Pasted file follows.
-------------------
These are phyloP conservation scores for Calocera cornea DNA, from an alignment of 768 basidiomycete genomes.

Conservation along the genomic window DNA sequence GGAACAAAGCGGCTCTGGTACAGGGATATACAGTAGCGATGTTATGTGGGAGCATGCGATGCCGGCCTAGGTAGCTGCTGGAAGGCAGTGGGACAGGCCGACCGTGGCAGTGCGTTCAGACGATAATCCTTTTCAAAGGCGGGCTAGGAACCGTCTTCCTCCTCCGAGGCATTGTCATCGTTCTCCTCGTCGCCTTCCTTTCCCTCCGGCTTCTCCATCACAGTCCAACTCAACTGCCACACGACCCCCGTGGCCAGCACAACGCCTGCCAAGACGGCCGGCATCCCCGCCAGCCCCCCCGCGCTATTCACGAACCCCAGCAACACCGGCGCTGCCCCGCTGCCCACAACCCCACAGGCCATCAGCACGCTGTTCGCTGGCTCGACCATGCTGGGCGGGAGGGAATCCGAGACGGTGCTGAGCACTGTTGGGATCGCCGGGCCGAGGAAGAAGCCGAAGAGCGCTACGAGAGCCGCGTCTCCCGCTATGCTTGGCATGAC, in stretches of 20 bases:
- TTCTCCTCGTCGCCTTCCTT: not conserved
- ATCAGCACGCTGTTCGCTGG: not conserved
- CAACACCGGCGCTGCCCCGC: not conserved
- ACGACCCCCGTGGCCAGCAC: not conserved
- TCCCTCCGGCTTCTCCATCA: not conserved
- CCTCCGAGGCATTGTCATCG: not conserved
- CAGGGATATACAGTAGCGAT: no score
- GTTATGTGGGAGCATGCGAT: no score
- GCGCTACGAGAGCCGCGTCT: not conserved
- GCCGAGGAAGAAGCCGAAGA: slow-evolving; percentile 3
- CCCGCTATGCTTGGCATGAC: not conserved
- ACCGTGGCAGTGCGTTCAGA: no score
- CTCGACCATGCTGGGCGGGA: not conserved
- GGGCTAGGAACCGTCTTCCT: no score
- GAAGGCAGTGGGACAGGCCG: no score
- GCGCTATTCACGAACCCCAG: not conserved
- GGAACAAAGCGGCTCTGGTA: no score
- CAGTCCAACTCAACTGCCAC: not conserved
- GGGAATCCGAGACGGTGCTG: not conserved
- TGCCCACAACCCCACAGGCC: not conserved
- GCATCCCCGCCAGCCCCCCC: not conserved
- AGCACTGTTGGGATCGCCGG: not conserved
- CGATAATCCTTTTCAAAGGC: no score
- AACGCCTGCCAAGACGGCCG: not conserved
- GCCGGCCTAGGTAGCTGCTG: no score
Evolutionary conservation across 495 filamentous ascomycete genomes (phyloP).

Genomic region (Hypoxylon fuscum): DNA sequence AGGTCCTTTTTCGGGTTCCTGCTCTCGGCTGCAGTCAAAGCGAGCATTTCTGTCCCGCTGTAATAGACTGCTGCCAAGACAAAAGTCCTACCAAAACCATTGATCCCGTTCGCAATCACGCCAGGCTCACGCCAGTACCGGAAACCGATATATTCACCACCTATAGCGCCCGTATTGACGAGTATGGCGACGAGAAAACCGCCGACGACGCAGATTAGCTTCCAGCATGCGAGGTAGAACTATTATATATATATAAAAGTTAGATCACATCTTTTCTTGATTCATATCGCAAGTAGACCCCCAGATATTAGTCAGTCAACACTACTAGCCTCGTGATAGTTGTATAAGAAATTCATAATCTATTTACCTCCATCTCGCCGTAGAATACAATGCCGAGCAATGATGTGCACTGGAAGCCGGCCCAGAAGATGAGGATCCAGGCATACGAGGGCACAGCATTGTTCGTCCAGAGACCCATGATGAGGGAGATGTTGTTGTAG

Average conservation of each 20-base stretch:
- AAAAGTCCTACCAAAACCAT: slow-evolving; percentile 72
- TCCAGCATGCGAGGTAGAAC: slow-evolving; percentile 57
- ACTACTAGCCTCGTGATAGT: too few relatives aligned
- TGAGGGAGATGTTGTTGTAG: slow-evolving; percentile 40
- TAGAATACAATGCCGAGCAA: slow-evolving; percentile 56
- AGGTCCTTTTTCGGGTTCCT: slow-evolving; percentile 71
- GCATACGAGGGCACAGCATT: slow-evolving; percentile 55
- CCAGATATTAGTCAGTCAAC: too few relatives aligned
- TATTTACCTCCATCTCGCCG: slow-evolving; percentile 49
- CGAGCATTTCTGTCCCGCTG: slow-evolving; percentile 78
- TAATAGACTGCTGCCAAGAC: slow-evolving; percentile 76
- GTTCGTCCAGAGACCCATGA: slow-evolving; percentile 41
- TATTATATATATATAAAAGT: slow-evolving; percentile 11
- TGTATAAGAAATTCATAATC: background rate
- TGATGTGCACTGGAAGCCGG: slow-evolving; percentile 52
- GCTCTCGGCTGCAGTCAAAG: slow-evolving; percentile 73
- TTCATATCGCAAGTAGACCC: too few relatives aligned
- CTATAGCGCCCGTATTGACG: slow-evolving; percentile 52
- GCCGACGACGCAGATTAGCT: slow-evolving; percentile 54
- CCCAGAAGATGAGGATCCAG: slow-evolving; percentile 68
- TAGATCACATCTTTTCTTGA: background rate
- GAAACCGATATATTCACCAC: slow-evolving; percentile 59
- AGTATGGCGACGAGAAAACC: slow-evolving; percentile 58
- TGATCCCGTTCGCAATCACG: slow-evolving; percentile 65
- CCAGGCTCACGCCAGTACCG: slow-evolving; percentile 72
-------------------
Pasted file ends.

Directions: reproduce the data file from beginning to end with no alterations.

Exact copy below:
These are phyloP conservation scores for Calocera cornea DNA, from an alignment of 768 basidiomycete genomes.

Conservation along the genomic window DNA sequence GGAACAAAGCGGCTCTGGTACAGGGATATACAGTAGCGATGTTATGTGGGAGCATGCGATGCCGGCCTAGGTAGCTGCTGGAAGGCAGTGGGACAGGCCGACCGTGGCAGTGCGTTCAGACGATAATCCTTTTCAAAGGCGGGCTAGGAACCGTCTTCCTCCTCCGAGGCATTGTCATCGTTCTCCTCGTCGCCTTCCTTTCCCTCCGGCTTCTCCATCACAGTCCAACTCAACTGCCACACGACCCCCGTGGCCAGCACAACGCCTGCCAAGACGGCCGGCATCCCCGCCAGCCCCCCCGCGCTATTCACGAACCCCAGCAACACCGGCGCTGCCCCGCTGCCCACAACCCCACAGGCCATCAGCACGCTGTTCGCTGGCTCGACCATGCTGGGCGGGAGGGAATCCGAGACGGTGCTGAGCACTGTTGGGATCGCCGGGCCGAGGAAGAAGCCGAAGAGCGCTACGAGAGCCGCGTCTCCCGCTATGCTTGGCATGAC, in stretches of 20 bases:
- TTCTCCTCGTCGCCTTCCTT: not conserved
- ATCAGCACGCTGTTCGCTGG: not conserved
- CAACACCGGCGCTGCCCCGC: not conserved
- ACGACCCCCGTGGCCAGCAC: not conserved
- TCCCTCCGGCTTCTCCATCA: not conserved
- CCTCCGAGGCATTGTCATCG: not conserved
- CAGGGATATACAGTAGCGAT: no score
- GTTATGTGGGAGCATGCGAT: no score
- GCGCTACGAGAGCCGCGTCT: not conserved
- GCCGAGGAAGAAGCCGAAGA: slow-evolving; percentile 3
- CCCGCTATGCTTGGCATGAC: not conserved
- ACCGTGGCAGTGCGTTCAGA: no score
- CTCGACCATGCTGGGCGGGA: not conserved
- GGGCTAGGAACCGTCTTCCT: no score
- GAAGGCAGTGGGACAGGCCG: no score
- GCGCTATTCACGAACCCCAG: not conserved
- GGAACAAAGCGGCTCTGGTA: no score
- CAGTCCAACTCAACTGCCAC: not conserved
- GGGAATCCGAGACGGTGCTG: not conserved
- TGCCCACAACCCCACAGGCC: not conserved
- GCATCCCCGCCAGCCCCCCC: not conserved
- AGCACTGTTGGGATCGCCGG: not conserved
- CGATAATCCTTTTCAAAGGC: no score
- AACGCCTGCCAAGACGGCCG: not conserved
- GCCGGCCTAGGTAGCTGCTG: no score
Evolutionary conservation across 495 filamentous ascomycete genomes (phyloP).

Genomic region (Hypoxylon fuscum): DNA sequence AGGTCCTTTTTCGGGTTCCTGCTCTCGGCTGCAGTCAAAGCGAGCATTTCTGTCCCGCTGTAATAGACTGCTGCCAAGACAAAAGTCCTACCAAAACCATTGATCCCGTTCGCAATCACGCCAGGCTCACGCCAGTACCGGAAACCGATATATTCACCACCTATAGCGCCCGTATTGACGAGTATGGCGACGAGAAAACCGCCGACGACGCAGATTAGCTTCCAGCATGCGAGGTAGAACTATTATATATATATAAAAGTTAGATCACATCTTTTCTTGATTCATATCGCAAGTAGACCCCCAGATATTAGTCAGTCAACACTACTAGCCTCGTGATAGTTGTATAAGAAATTCATAATCTATTTACCTCCATCTCGCCGTAGAATACAATGCCGAGCAATGATGTGCACTGGAAGCCGGCCCAGAAGATGAGGATCCAGGCATACGAGGGCACAGCATTGTTCGTCCAGAGACCCATGATGAGGGAGATGTTGTTGTAG

Average conservation of each 20-base stretch:
- AAAAGTCCTACCAAAACCAT: slow-evolving; percentile 72
- TCCAGCATGCGAGGTAGAAC: slow-evolving; percentile 57
- ACTACTAGCCTCGTGATAGT: too few relatives aligned
- TGAGGGAGATGTTGTTGTAG: slow-evolving; percentile 40
- TAGAATACAATGCCGAGCAA: slow-evolving; percentile 56
- AGGTCCTTTTTCGGGTTCCT: slow-evolving; percentile 71
- GCATACGAGGGCACAGCATT: slow-evolving; percentile 55
- CCAGATATTAGTCAGTCAAC: too few relatives aligned
- TATTTACCTCCATCTCGCCG: slow-evolving; percentile 49
- CGAGCATTTCTGTCCCGCTG: slow-evolving; percentile 78
- TAATAGACTGCTGCCAAGAC: slow-evolving; percentile 76
- GTTCGTCCAGAGACCCATGA: slow-evolving; percentile 41
- TATTATATATATATAAAAGT: slow-evolving; percentile 11
- TGTATAAGAAATTCATAATC: background rate
- TGATGTGCACTGGAAGCCGG: slow-evolving; percentile 52
- GCTCTCGGCTGCAGTCAAAG: slow-evolving; percentile 73
- TTCATATCGCAAGTAGACCC: too few relatives aligned
- CTATAGCGCCCGTATTGACG: slow-evolving; percentile 52
- GCCGACGACGCAGATTAGCT: slow-evolving; percentile 54
- CCCAGAAGATGAGGATCCAG: slow-evolving; percentile 68
- TAGATCACATCTTTTCTTGA: background rate
- GAAACCGATATATTCACCAC: slow-evolving; percentile 59
- AGTATGGCGACGAGAAAACC: slow-evolving; percentile 58
- TGATCCCGTTCGCAATCACG: slow-evolving; percentile 65
- CCAGGCTCACGCCAGTACCG: slow-evolving; percentile 72